Today marks the end of the ninth outbreak of Ebola in the Democratic Republic of the Congo (DRC). The World Health Organization (WHO) congratulates the country and all those involved in ending the outbreak, while urging them to extend this success to combatting other diseases in DRC.
WHO's director-general, Dr. Tedros Adhanom Ghebreyesus, and regional director for Africa, Dr. Matshidiso Moeti, joined minister of health Dr. Oly Ilunga for the announcement in Kinshasa.
“The outbreak was contained due to the tireless efforts of local teams, the support of partners, the generosity of donors, and the effective leadership of the Ministry of Health. That kind of leadership, allied with strong collaboration between partners, saves lives,” said Ghebreyesus.
Unlike previous Ebola outbreaks in the country, this one involved four separate locations, including an urban center with river connections to the capital and to neighboring countries, as well as remote rainforest villages. There were initial concerns that the disease could spread to other parts of DRC, and to neighbouring countries.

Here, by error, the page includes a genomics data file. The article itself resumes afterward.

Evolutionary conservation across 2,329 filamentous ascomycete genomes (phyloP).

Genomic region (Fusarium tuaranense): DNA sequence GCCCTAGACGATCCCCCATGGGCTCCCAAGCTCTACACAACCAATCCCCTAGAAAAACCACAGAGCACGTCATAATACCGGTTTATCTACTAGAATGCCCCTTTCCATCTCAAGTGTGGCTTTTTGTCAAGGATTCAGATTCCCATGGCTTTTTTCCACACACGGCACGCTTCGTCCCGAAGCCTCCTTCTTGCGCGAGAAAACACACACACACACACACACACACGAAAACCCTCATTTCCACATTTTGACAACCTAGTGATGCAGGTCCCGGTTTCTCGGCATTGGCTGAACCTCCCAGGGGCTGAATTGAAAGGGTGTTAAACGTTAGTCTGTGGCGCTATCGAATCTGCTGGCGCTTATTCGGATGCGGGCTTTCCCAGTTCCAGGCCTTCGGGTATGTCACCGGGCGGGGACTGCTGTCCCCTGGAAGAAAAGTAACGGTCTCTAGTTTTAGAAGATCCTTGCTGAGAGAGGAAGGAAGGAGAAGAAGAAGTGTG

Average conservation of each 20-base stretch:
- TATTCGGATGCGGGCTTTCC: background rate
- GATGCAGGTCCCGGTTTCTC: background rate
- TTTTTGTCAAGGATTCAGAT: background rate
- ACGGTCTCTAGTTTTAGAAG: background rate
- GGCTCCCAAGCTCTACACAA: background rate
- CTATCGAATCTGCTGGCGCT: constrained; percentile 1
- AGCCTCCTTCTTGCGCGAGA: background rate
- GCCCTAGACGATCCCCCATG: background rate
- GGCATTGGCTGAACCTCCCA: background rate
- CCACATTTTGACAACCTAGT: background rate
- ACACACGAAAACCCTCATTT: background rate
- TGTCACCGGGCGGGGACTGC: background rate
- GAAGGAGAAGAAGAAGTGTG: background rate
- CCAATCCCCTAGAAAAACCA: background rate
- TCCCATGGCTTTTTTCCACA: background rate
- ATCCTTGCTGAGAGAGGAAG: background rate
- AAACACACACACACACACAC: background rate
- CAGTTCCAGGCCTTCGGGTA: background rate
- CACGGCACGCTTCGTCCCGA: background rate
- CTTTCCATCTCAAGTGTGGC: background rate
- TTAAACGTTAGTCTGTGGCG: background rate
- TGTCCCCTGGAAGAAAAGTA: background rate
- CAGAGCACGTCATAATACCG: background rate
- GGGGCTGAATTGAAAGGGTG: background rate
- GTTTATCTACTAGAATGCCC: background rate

Within hours of the outbreak being declared on May 8, WHO released $2 million from its Contingency Fund for Emergencies, deployed a team to augment capacity in the field, and activated an emergency incident management system.
“WHO moved quickly and efficiently,” said Moeti, “We also demonstrated the tremendous capacity of the African region. More than three-quarters of the 360 people deployed to respond came from within the region. Dozens of experts from Guinea spent weeks leading Ebola vaccination efforts here, transferring expertise which will enable the DRC to mount an effective response both within its borders and beyond.”
Ghebreyesus urged the DRC government and the international community to build on the positive momentum generated by the quick containment of the Ebola outbreak.
“This effective response to Ebola should make the Government and partners confident that other major outbreaks affecting the country such as cholera and polio can also be tackled,” said Ghebreyesus. “We must continue to work together, investing in strengthened preparedness and access to healthcare for the most vulnerable.”